Anyone reading comments from Google and listening to a press conference convened by FairSearch could be forgiven for thinking today was just a huge online travel love-in.
Members of FairSearch, the coalition of travel and tech companies created to oppose the Google's acquisition of ITA Software, appeared to struggle to contain their glee after winning what they believes are major concessions to the deal.
Meanwhile, in a blog post, Jeff Huber, senior vice president for commerce and local at Google, could also barely stop himself from metaphorically breaking out the champagne ("Up, up and away!").
Huber should've just headed down to DC and joined the FairSearchers included in the press conference for a toast to the Department of Justice, such was the apparent joy being experienced by everyone involved.
But those watching events as they unfolded over the past nine months, as lobbyists, friendly senators and sources on both sides worked feverishly to influence media opinion or halt, radically alter or push the deal through unscathed, might now be scratching their heads as to why everyone appears so happy.
Tom Barnett (counsel to Expedia), Patrick Lynch (former attorney general) and Robert Birge (chief marketing officer at Kayak), all speaking on behalf of the FairSearch group, were quick to praise the Department of Justice for producing "a clear win for consumers and competition in the marketplace".
The concessions obtained as part of the settlement were a victory for those concerned that the deal in its original form would have violated antitrust laws.
Google's new competitors in the travel industry (yes, they can be called that now), which are existing ITA customers (such as Kayak, Microsoft's Bing), will continue to have access to the famed QPX technology, a commitment to research, commercial data protection and a mechanism to enforce oversight if Google is deemed to be in breach of the conditions.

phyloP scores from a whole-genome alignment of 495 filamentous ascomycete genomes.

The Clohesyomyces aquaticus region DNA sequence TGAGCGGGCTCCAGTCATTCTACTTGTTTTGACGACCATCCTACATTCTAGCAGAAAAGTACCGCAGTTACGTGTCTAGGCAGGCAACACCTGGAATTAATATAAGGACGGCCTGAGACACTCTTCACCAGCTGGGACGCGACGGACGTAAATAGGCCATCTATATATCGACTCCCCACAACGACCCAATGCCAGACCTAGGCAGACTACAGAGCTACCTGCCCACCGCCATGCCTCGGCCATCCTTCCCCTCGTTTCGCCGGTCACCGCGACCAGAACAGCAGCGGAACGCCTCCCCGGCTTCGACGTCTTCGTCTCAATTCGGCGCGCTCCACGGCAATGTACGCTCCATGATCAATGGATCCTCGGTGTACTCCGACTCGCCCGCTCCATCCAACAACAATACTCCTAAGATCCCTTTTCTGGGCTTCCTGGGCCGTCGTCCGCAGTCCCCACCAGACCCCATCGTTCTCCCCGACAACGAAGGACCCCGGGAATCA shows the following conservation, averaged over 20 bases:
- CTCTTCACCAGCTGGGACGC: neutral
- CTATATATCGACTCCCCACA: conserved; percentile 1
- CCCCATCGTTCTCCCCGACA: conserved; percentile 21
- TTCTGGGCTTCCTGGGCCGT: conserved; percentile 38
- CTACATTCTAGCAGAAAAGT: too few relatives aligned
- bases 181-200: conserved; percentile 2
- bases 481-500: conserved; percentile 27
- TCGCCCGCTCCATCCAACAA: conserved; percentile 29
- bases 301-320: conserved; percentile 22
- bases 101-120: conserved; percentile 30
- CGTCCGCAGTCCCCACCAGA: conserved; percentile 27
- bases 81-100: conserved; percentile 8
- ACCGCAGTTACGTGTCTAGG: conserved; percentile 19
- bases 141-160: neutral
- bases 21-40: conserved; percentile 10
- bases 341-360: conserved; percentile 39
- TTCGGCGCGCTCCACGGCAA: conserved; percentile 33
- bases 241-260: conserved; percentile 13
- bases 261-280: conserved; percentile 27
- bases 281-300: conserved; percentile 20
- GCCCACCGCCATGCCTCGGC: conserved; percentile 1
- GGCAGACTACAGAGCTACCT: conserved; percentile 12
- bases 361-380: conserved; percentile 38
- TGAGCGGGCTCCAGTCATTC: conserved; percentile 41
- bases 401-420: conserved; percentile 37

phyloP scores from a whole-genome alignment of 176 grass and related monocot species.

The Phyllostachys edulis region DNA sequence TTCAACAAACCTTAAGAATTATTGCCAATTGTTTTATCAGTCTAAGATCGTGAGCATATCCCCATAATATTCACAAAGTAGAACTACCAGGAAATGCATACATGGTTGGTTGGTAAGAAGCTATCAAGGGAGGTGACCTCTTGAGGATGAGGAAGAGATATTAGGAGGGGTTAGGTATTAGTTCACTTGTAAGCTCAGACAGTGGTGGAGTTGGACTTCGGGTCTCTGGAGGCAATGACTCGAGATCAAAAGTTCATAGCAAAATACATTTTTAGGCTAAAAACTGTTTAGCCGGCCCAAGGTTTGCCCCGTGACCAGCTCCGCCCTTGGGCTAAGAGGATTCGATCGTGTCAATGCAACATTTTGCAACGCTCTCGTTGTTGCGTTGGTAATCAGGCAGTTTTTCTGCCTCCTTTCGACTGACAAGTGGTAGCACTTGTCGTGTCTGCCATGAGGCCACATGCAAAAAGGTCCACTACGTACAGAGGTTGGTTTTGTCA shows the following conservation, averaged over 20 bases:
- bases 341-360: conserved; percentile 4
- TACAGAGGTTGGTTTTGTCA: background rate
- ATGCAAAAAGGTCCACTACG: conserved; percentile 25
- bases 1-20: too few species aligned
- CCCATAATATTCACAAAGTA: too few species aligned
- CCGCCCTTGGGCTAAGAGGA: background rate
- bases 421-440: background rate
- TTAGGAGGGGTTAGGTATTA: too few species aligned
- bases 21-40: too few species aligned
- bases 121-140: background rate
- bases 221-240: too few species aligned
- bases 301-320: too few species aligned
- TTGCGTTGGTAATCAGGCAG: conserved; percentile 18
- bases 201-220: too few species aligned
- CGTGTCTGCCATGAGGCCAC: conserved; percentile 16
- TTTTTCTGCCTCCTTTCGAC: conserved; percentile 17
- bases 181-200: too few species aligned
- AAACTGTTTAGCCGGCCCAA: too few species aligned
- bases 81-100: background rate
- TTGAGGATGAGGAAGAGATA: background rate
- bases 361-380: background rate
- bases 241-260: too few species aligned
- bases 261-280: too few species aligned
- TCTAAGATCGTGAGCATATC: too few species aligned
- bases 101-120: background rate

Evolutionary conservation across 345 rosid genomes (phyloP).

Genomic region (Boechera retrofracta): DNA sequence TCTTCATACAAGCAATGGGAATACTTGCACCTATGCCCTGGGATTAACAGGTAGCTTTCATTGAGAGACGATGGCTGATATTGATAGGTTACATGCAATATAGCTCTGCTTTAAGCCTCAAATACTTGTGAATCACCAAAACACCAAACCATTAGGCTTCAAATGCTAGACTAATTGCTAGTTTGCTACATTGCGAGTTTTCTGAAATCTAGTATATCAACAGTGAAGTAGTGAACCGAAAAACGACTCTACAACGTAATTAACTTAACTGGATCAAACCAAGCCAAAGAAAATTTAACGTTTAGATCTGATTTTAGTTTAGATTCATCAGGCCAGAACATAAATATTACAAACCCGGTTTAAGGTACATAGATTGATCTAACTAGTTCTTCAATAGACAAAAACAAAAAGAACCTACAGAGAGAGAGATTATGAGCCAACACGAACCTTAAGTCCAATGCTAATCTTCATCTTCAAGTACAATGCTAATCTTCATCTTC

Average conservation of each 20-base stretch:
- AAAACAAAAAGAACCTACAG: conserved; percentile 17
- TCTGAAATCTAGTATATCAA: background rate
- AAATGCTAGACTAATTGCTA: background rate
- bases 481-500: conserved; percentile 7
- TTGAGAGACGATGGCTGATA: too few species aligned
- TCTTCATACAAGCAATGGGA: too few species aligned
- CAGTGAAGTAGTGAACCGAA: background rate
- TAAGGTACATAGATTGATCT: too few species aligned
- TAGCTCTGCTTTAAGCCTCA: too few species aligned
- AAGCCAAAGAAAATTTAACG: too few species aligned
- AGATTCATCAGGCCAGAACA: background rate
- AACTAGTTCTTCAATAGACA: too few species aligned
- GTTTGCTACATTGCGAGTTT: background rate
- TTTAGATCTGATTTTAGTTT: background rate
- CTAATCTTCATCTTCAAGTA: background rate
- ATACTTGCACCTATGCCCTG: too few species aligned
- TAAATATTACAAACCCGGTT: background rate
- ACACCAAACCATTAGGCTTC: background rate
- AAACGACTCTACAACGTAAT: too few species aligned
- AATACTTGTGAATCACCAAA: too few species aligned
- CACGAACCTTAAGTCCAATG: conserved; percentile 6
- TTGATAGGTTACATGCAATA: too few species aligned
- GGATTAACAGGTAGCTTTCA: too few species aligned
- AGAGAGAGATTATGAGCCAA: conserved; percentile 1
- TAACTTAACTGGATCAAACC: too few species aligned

These were important contractual problems seemingly now resolved.
Speaking after the FairSearch press conference, Birge said the outcome has forced Google to renege on some key issues which emerged since the deal was first announced in July 2010.
"We asked Google in a normal business context for assurances that we'd continue to have access to QPX and the on-going upgrades to QPX, and that they would protect our proprietary usage of ITA that's based on our own patent-pending technology. They simply said no. This idea that they said that they would 'honor all existing agreements' was further spin - I could have reworded that as: 'We are legally obligated to honor the legally-binding contracts that existing licensees hold, but we reserve the right to shut them off once their contracts have expired'."
FairSearch members appear to have got what they wanted.
Now look at it all from the other side. The problems many had with the acquisition seemed to focus primarily on two issues - contractual and so-called search discrimination.
It is worth noting that the concessions Google has made in order to get the deal passed by the authorities are almost exclusively around contractual problems, rather than search discrimination.
The DoJ appears to have pretty much given Google a free pass here on the latter. In fact, so-called search discrimination is, in some respects, just another phrase for "don't like having a competitor" - something that the DoJ could hardly rule against.
And this, now that the deal is approved and Google gears up to start playing with its prized asset, is at the heart of the issue.
Members of FairSearch get their contractual concessions, but Google - despite having to be nice to ITA's existing customers until 2016 - still gets what it REALLY wanted: the chance to become a enormous force in a search vertical.
That rather lucrative vertical called travel search. So which team really won?